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The Insider and Bellingcat declared undesirable in Russia

The General Prosecutor's Office has declared the activities of The Insider (Latvia), Bellingcat Ltd (Great Britain), Stichting Bellingcat (Netherlands), the Central and Eastern European Law Initiative Institute (CEELI) (Czech Republic) undesirable in Russia, TASS has learned from the General Prosecutor's Office’s press service.

The Prosecutor's Office claims that the organizations’ activities constitute «a threat to the foundations of the constitutional system and security of the Russian Federation.”

The Office sent the information on the decision to the Ministry of Justice for adding the organizations to the list of undesirables. At present, there are 56 organizations on the list.

Earlier Putin signed a law amending the Criminal Code article on participation in the activities of «undesirable organizations» (Article 284.1 of the Criminal Code). Previously, only activities on the territory of Russia were punishable, but now the article establishes liability for participation in the activities of «undesirable organizations» abroad.

The Insider and Bellingcat have also been recognized in Russia as «foreign agents». In addition, after the start of the war, Roskomnadzor demanded that Russian media exclusively use the phrase «special operation» in their coverage of the invasion of Ukraine. Since February 24, The Insider, as well as a number of other media outlets, have been blocked in Russia.

The Insider and Bellingcat conduct joint investigations. In 2021, an investigation by Bellingcat, The Insider and CNN, with the participation of Der Spiegel, about the poisoning of Alexei Navalny won a news and documentary Emmy Award for «outstanding investigative news reporting.” The Insider and Bellingcat also got hold of documents, from which it follows that the FSB Internal Security Directorate acknowledged that the phone conversations details which had been used, among other evidence, in the publication of the Navalny poisoning investigation, were indeed the details of acting FSB officers.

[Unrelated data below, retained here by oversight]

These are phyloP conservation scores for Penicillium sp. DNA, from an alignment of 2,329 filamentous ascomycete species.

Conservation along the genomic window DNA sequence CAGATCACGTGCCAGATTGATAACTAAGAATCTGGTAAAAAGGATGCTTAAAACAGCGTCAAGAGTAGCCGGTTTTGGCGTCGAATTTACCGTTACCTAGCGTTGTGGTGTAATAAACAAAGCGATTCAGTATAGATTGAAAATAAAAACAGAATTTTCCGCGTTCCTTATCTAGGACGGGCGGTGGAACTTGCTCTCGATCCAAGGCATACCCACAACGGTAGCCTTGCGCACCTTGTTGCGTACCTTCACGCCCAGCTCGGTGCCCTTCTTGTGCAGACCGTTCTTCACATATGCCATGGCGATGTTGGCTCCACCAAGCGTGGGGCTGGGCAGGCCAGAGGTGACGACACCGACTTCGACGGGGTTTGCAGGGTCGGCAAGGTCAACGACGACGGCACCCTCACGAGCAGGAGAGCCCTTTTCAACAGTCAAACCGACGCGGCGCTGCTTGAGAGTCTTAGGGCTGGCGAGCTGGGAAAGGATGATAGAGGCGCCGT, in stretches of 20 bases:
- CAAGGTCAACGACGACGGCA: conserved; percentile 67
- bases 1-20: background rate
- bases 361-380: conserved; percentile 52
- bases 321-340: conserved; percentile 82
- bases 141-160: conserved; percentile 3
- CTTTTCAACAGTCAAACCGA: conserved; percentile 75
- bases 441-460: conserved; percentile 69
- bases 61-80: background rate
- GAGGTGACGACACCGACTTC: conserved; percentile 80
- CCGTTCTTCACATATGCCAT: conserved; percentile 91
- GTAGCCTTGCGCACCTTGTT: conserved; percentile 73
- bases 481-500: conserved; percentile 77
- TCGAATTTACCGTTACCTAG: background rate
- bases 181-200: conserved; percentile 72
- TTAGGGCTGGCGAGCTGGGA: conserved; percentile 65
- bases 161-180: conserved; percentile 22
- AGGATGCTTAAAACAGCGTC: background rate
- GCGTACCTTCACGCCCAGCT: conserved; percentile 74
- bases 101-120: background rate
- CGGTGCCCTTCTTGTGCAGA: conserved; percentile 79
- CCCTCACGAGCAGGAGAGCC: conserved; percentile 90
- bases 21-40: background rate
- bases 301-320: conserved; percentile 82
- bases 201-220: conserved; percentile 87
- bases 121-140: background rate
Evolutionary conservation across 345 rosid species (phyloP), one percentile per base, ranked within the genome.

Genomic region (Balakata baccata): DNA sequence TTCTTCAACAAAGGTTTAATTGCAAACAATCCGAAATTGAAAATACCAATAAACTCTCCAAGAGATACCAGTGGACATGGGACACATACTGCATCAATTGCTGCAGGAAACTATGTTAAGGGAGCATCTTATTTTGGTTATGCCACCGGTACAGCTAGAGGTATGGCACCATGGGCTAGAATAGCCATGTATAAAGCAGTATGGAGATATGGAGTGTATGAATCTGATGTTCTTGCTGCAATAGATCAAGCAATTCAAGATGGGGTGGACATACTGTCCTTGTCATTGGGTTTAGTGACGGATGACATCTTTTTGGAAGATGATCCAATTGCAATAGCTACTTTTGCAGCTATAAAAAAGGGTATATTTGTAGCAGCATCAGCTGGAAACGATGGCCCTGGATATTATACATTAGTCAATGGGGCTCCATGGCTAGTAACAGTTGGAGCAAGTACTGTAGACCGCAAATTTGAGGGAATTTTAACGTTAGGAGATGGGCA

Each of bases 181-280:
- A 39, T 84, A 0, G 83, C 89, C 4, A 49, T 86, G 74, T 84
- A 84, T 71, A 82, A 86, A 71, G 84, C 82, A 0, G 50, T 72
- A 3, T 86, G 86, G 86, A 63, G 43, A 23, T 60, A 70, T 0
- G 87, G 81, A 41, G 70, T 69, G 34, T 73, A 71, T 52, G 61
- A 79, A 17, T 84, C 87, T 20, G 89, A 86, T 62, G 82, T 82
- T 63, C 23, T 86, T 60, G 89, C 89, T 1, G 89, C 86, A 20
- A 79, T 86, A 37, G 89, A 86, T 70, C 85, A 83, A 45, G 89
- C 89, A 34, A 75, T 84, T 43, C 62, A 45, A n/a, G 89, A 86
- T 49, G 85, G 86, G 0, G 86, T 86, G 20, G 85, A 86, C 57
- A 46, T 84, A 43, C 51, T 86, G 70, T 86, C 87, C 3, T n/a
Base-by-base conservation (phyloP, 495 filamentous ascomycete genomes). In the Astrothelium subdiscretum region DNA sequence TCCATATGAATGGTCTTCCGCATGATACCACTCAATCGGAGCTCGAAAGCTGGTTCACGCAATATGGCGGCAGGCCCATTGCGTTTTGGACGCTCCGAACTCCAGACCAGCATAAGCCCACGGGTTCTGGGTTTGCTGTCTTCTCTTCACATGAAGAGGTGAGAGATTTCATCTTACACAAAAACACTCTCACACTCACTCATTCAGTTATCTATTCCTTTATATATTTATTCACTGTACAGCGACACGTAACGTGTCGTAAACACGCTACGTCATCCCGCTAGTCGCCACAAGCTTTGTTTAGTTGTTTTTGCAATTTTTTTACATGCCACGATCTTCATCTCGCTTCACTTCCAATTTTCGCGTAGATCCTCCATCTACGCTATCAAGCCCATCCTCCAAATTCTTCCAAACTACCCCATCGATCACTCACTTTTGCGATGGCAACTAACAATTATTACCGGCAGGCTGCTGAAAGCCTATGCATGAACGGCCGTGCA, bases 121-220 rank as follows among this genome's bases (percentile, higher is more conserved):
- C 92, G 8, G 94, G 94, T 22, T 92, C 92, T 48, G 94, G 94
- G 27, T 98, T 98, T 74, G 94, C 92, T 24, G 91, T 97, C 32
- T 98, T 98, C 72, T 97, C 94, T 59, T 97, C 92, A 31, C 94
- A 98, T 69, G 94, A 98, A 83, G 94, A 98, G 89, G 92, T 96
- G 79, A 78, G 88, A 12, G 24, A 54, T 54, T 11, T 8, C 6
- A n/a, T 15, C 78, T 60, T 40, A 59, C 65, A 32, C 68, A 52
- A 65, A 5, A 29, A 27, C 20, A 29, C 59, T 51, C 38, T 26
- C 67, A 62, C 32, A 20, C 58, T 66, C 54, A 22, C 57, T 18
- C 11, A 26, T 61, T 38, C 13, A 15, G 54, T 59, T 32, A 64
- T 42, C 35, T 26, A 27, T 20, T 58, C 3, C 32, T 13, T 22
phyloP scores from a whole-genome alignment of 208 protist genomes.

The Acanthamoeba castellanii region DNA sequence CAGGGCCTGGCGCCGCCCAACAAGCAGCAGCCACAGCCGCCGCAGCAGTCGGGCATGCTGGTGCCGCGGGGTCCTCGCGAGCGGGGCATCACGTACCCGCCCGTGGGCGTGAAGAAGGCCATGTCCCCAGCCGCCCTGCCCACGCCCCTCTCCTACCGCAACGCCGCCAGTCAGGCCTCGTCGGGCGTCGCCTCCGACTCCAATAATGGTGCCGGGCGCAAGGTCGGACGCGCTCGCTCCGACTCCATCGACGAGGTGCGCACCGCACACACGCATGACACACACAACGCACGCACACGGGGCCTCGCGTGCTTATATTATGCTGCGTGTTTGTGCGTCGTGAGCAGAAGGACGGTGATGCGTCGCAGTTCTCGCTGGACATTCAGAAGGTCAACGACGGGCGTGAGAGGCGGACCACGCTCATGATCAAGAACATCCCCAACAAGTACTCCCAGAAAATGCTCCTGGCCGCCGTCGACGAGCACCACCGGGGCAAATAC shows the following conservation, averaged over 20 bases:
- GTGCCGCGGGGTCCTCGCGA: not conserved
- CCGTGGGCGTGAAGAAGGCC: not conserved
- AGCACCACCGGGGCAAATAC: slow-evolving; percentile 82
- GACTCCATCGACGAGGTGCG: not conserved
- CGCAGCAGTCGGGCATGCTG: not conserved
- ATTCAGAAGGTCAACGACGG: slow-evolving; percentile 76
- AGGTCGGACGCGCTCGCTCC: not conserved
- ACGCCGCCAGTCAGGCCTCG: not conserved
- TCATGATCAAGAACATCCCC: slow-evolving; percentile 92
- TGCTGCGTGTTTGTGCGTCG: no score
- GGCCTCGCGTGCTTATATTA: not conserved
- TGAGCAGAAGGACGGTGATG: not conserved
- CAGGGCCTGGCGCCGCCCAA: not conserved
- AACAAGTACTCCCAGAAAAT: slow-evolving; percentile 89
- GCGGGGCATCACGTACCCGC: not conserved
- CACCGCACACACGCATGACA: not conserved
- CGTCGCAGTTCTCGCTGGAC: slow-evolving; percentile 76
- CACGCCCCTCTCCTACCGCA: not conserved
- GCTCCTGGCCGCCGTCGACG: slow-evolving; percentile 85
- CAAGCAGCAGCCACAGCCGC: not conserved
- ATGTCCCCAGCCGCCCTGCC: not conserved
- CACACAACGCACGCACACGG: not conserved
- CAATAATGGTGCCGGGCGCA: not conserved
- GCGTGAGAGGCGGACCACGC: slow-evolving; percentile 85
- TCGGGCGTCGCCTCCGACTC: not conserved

One of the investigations by The Bellingcat and The Insider revealed that Alexander Petrov and Ruslan Boshirov, suspected by Britain of poisoning Skripals, were indeed officers of Russian secret services. This was confirmed by a number of documents, as well as direct and indirect evidence. Later, Britain confirmed the investigators’ information about the third poisoner. The For the first time the British police officially named the third Russian, who, according to them, had been involved in the poisoning of the former GRU officer and his daughter.

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